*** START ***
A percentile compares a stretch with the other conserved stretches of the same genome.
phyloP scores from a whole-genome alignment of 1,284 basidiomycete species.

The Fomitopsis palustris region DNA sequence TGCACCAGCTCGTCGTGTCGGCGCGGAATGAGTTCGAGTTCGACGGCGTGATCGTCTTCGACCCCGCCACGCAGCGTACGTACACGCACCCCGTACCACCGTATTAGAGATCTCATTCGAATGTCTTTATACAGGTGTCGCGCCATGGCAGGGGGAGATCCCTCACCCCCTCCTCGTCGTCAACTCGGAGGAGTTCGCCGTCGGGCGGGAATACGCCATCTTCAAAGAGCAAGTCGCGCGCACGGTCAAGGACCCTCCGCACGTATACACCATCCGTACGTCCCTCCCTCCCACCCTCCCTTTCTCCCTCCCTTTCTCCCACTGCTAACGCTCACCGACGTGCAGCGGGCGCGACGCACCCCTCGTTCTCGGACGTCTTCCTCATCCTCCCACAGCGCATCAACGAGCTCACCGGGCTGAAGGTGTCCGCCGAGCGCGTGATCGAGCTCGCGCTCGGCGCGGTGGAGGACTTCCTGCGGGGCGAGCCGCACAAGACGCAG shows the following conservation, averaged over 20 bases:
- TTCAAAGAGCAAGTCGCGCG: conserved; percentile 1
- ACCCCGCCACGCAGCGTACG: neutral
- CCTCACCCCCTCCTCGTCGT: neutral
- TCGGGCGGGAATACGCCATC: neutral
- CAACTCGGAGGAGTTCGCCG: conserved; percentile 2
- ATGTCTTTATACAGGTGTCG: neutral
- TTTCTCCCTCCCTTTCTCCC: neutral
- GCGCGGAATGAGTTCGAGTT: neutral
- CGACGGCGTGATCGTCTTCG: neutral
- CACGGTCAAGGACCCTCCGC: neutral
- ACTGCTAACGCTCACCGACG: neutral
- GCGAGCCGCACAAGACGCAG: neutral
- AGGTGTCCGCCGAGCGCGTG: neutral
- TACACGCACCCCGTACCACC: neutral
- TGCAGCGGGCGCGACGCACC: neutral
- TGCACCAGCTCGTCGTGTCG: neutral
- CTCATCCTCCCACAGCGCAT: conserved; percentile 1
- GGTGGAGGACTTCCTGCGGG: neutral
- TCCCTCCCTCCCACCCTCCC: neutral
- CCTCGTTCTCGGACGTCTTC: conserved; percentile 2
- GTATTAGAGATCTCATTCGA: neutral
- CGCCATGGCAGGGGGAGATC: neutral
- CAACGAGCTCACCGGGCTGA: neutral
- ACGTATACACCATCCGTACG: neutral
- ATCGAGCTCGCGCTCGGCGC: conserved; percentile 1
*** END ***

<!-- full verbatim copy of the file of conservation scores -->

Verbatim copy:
A percentile compares a stretch with the other conserved stretches of the same genome.
phyloP scores from a whole-genome alignment of 1,284 basidiomycete species.

The Fomitopsis palustris region DNA sequence TGCACCAGCTCGTCGTGTCGGCGCGGAATGAGTTCGAGTTCGACGGCGTGATCGTCTTCGACCCCGCCACGCAGCGTACGTACACGCACCCCGTACCACCGTATTAGAGATCTCATTCGAATGTCTTTATACAGGTGTCGCGCCATGGCAGGGGGAGATCCCTCACCCCCTCCTCGTCGTCAACTCGGAGGAGTTCGCCGTCGGGCGGGAATACGCCATCTTCAAAGAGCAAGTCGCGCGCACGGTCAAGGACCCTCCGCACGTATACACCATCCGTACGTCCCTCCCTCCCACCCTCCCTTTCTCCCTCCCTTTCTCCCACTGCTAACGCTCACCGACGTGCAGCGGGCGCGACGCACCCCTCGTTCTCGGACGTCTTCCTCATCCTCCCACAGCGCATCAACGAGCTCACCGGGCTGAAGGTGTCCGCCGAGCGCGTGATCGAGCTCGCGCTCGGCGCGGTGGAGGACTTCCTGCGGGGCGAGCCGCACAAGACGCAG shows the following conservation, averaged over 20 bases:
- TTCAAAGAGCAAGTCGCGCG: conserved; percentile 1
- ACCCCGCCACGCAGCGTACG: neutral
- CCTCACCCCCTCCTCGTCGT: neutral
- TCGGGCGGGAATACGCCATC: neutral
- CAACTCGGAGGAGTTCGCCG: conserved; percentile 2
- ATGTCTTTATACAGGTGTCG: neutral
- TTTCTCCCTCCCTTTCTCCC: neutral
- GCGCGGAATGAGTTCGAGTT: neutral
- CGACGGCGTGATCGTCTTCG: neutral
- CACGGTCAAGGACCCTCCGC: neutral
- ACTGCTAACGCTCACCGACG: neutral
- GCGAGCCGCACAAGACGCAG: neutral
- AGGTGTCCGCCGAGCGCGTG: neutral
- TACACGCACCCCGTACCACC: neutral
- TGCAGCGGGCGCGACGCACC: neutral
- TGCACCAGCTCGTCGTGTCG: neutral
- CTCATCCTCCCACAGCGCAT: conserved; percentile 1
- GGTGGAGGACTTCCTGCGGG: neutral
- TCCCTCCCTCCCACCCTCCC: neutral
- CCTCGTTCTCGGACGTCTTC: conserved; percentile 2
- GTATTAGAGATCTCATTCGA: neutral
- CGCCATGGCAGGGGGAGATC: neutral
- CAACGAGCTCACCGGGCTGA: neutral
- ACGTATACACCATCCGTACG: neutral
- ATCGAGCTCGCGCTCGGCGC: conserved; percentile 1